Louise C – “Tiredness and fatigue, it’s the pits”

Paul – “the effect it has on our loved ones.  Those of us living with CLL “feel” the effects, but our loved ones have to cope with the fall out and yet provide us with so much love and support.  In a way their challenges are worse (if that is the right word) than those with the condition.”

Wendy, 5 ½ years W&W – “The tiredness for me …, also people saying but you haven’t had treatment.  It took me a while myself getting my head around it has to get worse before treatment is offered.  It’s the opposite to other cancers.”

Denise, 3 years W&W – “it was the sudden impact of being diagnosed… and the effects on my immediate family.  Staying away from infection and getting friends or others to understand is very hard.  I also have fibromyalgia and chronic fatigue syndrome so it’s really hard for me to know why I’m so fatigue; could it be the CLL?  I’m never sure.”

Mick – “Fatigue.”

Shelley, 52, 2 years W&W (husband also diagnosed, 8 years W&W) -“ People think we don’t or can’t possibly have ‘serious cancer’ because we aren’t rushed into treatment.”

Louise L, 49, 2 years W&W – “It’s the fatigue that’s the biggest thing for me, I had to give up work because of it.  And that people keep saying ‘why can’t they just give you chemo’, I get fed up of my own voice explaining it to people.”

Janet – “Fatigue is the worst when you say you’re tired and people think sleep will cure all.  I feel as though somebody’s turned the power off … the worst comment ever ‘you don’t look sick’.”

Heather, 56, 1 year W&W – “for the consultants and doctors not say … CLL/SLL IS NOTHING!! Not only its affecting fatigue levels and infection risk but the mental effects on us knowing that cancer is running through the whole of your body can have … already had a breast cancer diagnosis 3 months after [diagnosis with CLL] and fear another type coming at any point!”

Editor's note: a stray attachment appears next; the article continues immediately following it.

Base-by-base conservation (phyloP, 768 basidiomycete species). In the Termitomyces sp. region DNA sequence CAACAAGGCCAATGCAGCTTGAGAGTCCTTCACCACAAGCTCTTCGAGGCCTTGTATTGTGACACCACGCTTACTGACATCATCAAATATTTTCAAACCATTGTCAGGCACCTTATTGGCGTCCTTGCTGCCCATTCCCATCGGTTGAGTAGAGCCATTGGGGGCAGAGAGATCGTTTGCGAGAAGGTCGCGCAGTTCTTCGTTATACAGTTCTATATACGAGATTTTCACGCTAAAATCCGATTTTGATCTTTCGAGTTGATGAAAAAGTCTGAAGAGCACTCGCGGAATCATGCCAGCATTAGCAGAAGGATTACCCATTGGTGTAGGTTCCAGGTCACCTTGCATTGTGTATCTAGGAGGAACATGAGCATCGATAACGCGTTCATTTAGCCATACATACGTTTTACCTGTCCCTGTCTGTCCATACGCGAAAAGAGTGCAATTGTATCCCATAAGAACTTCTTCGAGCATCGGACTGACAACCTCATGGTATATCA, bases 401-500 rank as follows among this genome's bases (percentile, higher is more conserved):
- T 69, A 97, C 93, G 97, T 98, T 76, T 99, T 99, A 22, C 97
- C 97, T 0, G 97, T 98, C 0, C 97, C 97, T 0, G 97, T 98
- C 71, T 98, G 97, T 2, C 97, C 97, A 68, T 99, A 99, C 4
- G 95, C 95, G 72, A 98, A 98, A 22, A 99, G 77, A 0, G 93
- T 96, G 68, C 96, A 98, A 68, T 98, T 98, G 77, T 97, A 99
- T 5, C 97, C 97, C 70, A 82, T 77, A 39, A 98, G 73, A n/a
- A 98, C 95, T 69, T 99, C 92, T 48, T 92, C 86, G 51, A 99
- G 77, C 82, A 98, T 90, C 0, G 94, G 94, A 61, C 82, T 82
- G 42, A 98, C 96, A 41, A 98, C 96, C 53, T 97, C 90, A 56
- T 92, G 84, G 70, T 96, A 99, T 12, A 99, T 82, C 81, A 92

Jean – “the fact that after treatment everyone assumes you are cured which isn’t the case, we still have to be monitored and have to still live with watch and wait as before treatment.”

Mike – “I have had one or two quite negative responses.  One person even started asking questions that seemed to be bordering on “I don’t believe you really have cancer.”  Oh, and there’s the “at least it’s not serious cancer”.  For now, I no longer mention it to anybody.”

Jillian – “for the 4 years I was on W&W I never actually felt sick, potentially a bit more tired than I should have been.  To some extent I felt like a fraud.  It was only in the last week or so before my treatment that I really felt pain and tiredness, and then I succumbed to a rotten cold that delayed my treatment.  I consider myself really fortunate to have had such a positive experience.”

Phil – “The fatigue.  Then helpful idiots saying ‘you should have gone to bed earlier’.  If I went to bed much earlier I’d still be at work!”

Lynne, 12 years W&W – “the fatigue, and catching cold after cold.”

Louise K, 53, 4 years W&W “when people tell me I have a lucky cancer (is there such a thing?)”

Kenneth – “the mood swings and pain.”

Gillian – “when people say you look so well.”

Bernie – “people saying “you look well” when you just want to crawl into your bed and sleep forever.”

Elizabeth – “if I had a pound for every time I heard [you look well]!!! I find it so annoying and all I can think of to say is “appearances can be deceiving”!!! How can people judge how you feel when they’re not in our shoes?”